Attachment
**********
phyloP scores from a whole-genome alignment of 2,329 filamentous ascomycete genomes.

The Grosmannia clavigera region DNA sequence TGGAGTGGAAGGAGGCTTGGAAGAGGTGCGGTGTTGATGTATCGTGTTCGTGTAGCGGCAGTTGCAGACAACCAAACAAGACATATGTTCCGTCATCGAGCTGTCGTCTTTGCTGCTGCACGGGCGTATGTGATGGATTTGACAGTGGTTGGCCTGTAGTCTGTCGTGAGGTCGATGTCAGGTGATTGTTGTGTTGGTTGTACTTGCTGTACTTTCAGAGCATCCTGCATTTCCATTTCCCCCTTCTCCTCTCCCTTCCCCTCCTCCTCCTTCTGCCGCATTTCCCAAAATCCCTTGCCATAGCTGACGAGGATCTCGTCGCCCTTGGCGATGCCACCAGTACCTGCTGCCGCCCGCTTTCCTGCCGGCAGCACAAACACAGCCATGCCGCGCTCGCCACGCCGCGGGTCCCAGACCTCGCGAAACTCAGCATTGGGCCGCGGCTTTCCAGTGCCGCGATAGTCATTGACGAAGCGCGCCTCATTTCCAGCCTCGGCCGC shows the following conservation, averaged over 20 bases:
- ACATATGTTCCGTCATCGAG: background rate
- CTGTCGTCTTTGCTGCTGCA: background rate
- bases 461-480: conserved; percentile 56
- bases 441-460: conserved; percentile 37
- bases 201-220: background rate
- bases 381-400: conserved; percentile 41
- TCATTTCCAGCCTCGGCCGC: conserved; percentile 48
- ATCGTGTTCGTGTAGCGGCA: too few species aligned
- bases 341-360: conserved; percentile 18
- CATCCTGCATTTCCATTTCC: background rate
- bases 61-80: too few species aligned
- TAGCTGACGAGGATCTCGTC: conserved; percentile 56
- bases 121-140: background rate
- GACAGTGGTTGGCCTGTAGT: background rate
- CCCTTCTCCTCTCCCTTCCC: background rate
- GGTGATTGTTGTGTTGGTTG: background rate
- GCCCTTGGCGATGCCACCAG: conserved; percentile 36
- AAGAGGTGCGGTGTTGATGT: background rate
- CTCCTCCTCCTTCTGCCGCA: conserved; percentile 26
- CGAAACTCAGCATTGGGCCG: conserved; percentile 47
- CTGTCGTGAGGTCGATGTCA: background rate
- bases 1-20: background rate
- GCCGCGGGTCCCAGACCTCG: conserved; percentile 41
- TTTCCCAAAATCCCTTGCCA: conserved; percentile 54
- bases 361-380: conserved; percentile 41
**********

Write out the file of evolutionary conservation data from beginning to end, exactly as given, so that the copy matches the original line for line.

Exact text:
phyloP scores from a whole-genome alignment of 2,329 filamentous ascomycete genomes.

The Grosmannia clavigera region DNA sequence TGGAGTGGAAGGAGGCTTGGAAGAGGTGCGGTGTTGATGTATCGTGTTCGTGTAGCGGCAGTTGCAGACAACCAAACAAGACATATGTTCCGTCATCGAGCTGTCGTCTTTGCTGCTGCACGGGCGTATGTGATGGATTTGACAGTGGTTGGCCTGTAGTCTGTCGTGAGGTCGATGTCAGGTGATTGTTGTGTTGGTTGTACTTGCTGTACTTTCAGAGCATCCTGCATTTCCATTTCCCCCTTCTCCTCTCCCTTCCCCTCCTCCTCCTTCTGCCGCATTTCCCAAAATCCCTTGCCATAGCTGACGAGGATCTCGTCGCCCTTGGCGATGCCACCAGTACCTGCTGCCGCCCGCTTTCCTGCCGGCAGCACAAACACAGCCATGCCGCGCTCGCCACGCCGCGGGTCCCAGACCTCGCGAAACTCAGCATTGGGCCGCGGCTTTCCAGTGCCGCGATAGTCATTGACGAAGCGCGCCTCATTTCCAGCCTCGGCCGC shows the following conservation, averaged over 20 bases:
- ACATATGTTCCGTCATCGAG: background rate
- CTGTCGTCTTTGCTGCTGCA: background rate
- bases 461-480: conserved; percentile 56
- bases 441-460: conserved; percentile 37
- bases 201-220: background rate
- bases 381-400: conserved; percentile 41
- TCATTTCCAGCCTCGGCCGC: conserved; percentile 48
- ATCGTGTTCGTGTAGCGGCA: too few species aligned
- bases 341-360: conserved; percentile 18
- CATCCTGCATTTCCATTTCC: background rate
- bases 61-80: too few species aligned
- TAGCTGACGAGGATCTCGTC: conserved; percentile 56
- bases 121-140: background rate
- GACAGTGGTTGGCCTGTAGT: background rate
- CCCTTCTCCTCTCCCTTCCC: background rate
- GGTGATTGTTGTGTTGGTTG: background rate
- GCCCTTGGCGATGCCACCAG: conserved; percentile 36
- AAGAGGTGCGGTGTTGATGT: background rate
- CTCCTCCTCCTTCTGCCGCA: conserved; percentile 26
- CGAAACTCAGCATTGGGCCG: conserved; percentile 47
- CTGTCGTGAGGTCGATGTCA: background rate
- bases 1-20: background rate
- GCCGCGGGTCCCAGACCTCG: conserved; percentile 41
- TTTCCCAAAATCCCTTGCCA: conserved; percentile 54
- bases 361-380: conserved; percentile 41